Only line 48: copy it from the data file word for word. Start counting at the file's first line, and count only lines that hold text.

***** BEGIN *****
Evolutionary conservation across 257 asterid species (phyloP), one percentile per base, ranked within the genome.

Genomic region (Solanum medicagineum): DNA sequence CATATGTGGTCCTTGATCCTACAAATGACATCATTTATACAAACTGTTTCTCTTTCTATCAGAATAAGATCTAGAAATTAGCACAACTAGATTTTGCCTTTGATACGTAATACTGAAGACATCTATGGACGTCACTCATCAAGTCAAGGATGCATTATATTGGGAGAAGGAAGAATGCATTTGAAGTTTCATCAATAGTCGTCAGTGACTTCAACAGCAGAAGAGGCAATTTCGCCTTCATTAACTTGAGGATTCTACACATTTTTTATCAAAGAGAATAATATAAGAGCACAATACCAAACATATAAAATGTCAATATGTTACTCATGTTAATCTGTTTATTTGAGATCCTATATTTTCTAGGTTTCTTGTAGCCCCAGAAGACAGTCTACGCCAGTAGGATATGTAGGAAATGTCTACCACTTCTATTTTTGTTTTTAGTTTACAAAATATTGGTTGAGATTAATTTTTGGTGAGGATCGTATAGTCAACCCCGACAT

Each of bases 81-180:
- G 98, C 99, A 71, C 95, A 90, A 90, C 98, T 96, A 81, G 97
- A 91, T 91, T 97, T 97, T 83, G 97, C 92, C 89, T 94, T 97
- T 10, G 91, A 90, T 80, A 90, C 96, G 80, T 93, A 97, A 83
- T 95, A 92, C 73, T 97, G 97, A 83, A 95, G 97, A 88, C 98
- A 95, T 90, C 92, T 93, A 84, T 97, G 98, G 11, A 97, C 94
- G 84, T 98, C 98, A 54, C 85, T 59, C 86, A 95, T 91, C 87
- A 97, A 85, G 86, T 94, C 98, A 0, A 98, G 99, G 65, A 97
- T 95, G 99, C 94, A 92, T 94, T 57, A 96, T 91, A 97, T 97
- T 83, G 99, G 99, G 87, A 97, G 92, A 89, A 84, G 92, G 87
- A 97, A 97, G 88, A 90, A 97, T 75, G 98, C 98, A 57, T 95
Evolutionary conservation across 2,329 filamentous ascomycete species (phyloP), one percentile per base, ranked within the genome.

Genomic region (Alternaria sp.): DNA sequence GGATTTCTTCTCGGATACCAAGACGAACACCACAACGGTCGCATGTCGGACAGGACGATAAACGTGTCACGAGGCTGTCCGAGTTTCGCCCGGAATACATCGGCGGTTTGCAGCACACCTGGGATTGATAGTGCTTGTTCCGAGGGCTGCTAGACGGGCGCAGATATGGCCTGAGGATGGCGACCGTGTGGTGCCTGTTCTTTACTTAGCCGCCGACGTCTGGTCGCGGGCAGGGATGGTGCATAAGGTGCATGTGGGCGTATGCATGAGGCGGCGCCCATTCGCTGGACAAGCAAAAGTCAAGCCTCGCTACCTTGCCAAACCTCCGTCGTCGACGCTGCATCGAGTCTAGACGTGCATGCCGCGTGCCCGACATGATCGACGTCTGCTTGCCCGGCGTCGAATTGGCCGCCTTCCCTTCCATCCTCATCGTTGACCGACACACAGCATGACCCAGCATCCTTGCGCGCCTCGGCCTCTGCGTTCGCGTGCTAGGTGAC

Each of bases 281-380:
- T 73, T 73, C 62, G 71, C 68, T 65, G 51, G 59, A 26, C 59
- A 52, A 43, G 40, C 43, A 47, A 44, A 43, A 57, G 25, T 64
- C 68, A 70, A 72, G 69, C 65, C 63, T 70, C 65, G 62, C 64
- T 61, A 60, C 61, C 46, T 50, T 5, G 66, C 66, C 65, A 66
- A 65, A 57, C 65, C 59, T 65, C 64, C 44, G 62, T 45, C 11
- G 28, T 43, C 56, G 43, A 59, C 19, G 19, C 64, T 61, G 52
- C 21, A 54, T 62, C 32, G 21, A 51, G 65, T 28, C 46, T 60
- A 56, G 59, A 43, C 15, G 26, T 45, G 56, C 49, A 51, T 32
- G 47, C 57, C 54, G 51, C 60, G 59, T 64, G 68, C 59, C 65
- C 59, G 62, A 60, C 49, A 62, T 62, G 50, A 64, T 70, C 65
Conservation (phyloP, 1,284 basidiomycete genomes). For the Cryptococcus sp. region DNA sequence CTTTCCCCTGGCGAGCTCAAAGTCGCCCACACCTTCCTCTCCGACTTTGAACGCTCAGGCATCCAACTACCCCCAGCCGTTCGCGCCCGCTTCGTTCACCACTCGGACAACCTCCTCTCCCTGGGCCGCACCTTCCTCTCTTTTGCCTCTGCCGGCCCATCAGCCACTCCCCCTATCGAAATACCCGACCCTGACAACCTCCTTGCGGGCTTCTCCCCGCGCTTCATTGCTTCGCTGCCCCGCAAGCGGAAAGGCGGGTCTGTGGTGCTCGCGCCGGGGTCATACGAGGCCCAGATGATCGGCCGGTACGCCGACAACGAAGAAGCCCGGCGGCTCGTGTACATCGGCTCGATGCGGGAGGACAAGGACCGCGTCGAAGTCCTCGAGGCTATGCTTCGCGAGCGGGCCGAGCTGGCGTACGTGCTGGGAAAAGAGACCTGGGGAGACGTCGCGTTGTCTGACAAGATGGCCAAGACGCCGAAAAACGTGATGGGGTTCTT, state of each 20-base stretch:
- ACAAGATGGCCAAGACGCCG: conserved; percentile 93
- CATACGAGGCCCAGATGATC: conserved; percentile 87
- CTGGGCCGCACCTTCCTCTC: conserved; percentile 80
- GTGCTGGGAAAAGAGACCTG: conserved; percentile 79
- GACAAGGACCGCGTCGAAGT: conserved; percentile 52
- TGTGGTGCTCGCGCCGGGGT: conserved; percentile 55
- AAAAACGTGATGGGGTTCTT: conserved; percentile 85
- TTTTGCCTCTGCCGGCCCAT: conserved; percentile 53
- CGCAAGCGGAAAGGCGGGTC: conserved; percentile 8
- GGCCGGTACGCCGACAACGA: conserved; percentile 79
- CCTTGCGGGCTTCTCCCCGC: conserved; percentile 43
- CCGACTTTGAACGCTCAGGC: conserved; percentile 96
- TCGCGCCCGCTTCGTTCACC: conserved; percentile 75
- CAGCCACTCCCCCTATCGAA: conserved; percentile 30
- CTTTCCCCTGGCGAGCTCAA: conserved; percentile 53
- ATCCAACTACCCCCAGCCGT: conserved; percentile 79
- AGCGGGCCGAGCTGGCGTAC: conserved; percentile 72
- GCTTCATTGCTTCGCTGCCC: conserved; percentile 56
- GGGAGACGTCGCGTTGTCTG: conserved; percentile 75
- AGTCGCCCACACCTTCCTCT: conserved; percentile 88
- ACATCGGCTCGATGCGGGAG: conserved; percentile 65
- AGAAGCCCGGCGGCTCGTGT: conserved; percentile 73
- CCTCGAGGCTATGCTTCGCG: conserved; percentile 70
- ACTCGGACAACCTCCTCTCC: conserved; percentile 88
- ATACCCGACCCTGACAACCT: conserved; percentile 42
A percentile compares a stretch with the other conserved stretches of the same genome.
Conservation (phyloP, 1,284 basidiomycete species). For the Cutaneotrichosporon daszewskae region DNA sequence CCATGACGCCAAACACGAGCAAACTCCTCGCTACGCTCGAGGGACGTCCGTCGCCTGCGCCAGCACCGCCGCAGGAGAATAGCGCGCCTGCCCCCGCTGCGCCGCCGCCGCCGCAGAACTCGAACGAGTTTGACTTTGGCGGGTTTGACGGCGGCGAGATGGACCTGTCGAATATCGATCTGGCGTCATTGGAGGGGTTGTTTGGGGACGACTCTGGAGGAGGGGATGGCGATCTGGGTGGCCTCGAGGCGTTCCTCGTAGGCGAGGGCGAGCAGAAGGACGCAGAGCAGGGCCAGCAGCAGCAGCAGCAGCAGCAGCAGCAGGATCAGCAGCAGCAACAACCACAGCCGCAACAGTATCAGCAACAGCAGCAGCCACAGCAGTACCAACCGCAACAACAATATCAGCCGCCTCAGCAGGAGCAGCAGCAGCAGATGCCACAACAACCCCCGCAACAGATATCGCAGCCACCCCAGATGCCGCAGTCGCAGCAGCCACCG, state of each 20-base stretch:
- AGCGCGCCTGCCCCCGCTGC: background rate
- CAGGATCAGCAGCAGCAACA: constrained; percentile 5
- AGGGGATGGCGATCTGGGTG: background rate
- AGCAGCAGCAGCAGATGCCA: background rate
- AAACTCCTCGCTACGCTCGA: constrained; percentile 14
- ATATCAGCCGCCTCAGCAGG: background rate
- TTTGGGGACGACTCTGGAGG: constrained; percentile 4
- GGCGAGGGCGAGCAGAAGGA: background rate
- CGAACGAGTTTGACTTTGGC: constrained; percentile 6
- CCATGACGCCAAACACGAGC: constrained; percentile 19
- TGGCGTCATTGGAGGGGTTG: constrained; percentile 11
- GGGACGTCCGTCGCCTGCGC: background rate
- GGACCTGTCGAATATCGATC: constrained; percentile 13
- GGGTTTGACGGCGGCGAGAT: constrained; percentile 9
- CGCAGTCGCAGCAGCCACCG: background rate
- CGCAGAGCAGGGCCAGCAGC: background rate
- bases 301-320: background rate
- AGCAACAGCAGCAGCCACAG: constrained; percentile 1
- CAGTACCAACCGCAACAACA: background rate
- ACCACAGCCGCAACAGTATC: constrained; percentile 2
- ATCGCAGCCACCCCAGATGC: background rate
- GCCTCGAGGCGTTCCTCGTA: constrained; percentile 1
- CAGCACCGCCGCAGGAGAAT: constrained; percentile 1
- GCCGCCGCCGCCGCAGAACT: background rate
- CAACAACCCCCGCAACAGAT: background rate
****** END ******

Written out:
- ACATCGGCTCGATGCGGGAG: conserved; percentile 65